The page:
CURWOOD: Turning to the other race, I asked Jim to talk to us about the record of Republican Kelly Loeffler when it comes to environment and energy.
BRUGGERS: It was kind of hard to find out really, it's not something that she's campaigning on at all. And she's never held any public office before. And so you can't really check and see, you know, how she voted on something in the past like you can with incumbent politician. And she's only been there for a year. She was the CEO of a business that did trading in energy credits at some point, but her whole thing has been that she supported Donald Trump 100% of the time.
CURWOOD: So Raphael Warnock is in favor of the Green New Deal, or not?
BRUGGERS: You know, neither of them, Warnock nor Ossoff, are campaigning on the Green New Deal. It's typical across the Southeast, what I saw Republicans were able to use the Green New Deal as a cudgel in many ways. And so what you'll find is they won't use that language. So Reverend Warnock, he will talk about how he's guided by his faith. He has described the Earth as the Lord's, he talks about how we must be stewards of the Earth that our children will inherit. He says rejoin the Paris Climate accords. He wants to reverse Trump's attacks on the EPA and environmental regulations. He talks about preparing Georgia's coastline for rising sea levels and the types of infrastructure investments that you need to do that adaptation. And he also believes that he wants to set goals for carbon reduction, and to have a clean energy economy by 2050. Many of the tenets that you'll find in the Green New Deal are there. It's just he doesn't describe it that way. He doesn't call it the Green New Deal.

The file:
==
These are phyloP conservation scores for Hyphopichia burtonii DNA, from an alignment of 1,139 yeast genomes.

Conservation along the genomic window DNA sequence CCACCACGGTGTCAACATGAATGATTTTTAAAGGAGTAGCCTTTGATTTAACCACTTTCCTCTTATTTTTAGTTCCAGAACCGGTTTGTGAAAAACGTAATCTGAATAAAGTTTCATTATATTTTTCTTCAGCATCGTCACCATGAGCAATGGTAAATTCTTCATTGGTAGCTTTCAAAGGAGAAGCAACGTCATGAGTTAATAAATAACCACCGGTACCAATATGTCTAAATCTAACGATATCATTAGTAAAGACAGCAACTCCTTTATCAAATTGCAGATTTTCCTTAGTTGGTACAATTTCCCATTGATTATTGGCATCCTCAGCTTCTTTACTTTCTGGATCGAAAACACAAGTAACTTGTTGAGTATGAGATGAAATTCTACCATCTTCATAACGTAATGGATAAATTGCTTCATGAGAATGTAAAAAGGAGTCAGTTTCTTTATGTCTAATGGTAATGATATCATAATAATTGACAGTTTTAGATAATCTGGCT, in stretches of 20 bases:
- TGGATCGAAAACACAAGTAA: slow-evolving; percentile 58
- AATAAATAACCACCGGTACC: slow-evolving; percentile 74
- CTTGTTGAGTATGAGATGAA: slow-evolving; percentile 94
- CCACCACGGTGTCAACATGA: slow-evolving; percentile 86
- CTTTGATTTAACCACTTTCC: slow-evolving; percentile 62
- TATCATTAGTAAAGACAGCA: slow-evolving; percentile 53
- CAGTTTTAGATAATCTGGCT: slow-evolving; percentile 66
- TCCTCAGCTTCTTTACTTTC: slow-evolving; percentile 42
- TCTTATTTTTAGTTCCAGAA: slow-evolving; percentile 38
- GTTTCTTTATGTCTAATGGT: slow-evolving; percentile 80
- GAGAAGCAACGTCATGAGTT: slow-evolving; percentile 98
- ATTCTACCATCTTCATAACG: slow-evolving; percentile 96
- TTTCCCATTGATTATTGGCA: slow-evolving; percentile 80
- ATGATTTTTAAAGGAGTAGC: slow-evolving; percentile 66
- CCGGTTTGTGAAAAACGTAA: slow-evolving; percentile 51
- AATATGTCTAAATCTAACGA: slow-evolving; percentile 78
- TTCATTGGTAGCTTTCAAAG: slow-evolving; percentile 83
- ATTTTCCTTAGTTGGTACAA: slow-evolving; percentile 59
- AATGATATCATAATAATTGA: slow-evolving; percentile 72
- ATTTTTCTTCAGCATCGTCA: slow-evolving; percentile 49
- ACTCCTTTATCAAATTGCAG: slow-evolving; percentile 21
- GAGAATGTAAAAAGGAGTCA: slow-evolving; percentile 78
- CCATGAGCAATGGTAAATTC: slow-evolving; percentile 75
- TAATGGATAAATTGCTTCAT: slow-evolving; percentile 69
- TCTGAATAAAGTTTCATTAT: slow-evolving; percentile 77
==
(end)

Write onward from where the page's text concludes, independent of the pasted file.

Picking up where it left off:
CURWOOD: These two races are going to determine which party takes over the United States Senate. If the Democrats should happen to take both seats, they, with the vice presidency, presumably the Vice President Harris, they would have this very thin majority. So what are the stakes of control of the Senate in terms of the future of national climate legislation?
BRUGGERS: Generally speaking, Mitch McConnell has not had a climate agenda. His agenda has been a pro-coal, pro-fossil fuel agenda. And the democrats now have a climate agenda. And President-Elect Biden has a $2 trillion climate plan that he wants to get through Congress. So if he doesn't have his party in control, he has very little chance of having his plan make it through Congress. And so that ultimately, is what this all boils down to. However, there is this rule that we all know about in the Senate where you've got to get 60 votes. So you know, it's likely that whatever we see is going to be compromised. And of course, if we have compromise legislation that actually might be more durable, so that might be a good thing.
CURWOOD: James Bruggers is a reporter at InsideClimate News, who covers the US southeast. Thanks so much for taking the time with us, Jim.
BRUGGERS: Yeah, thank you for having me. I appreciate it.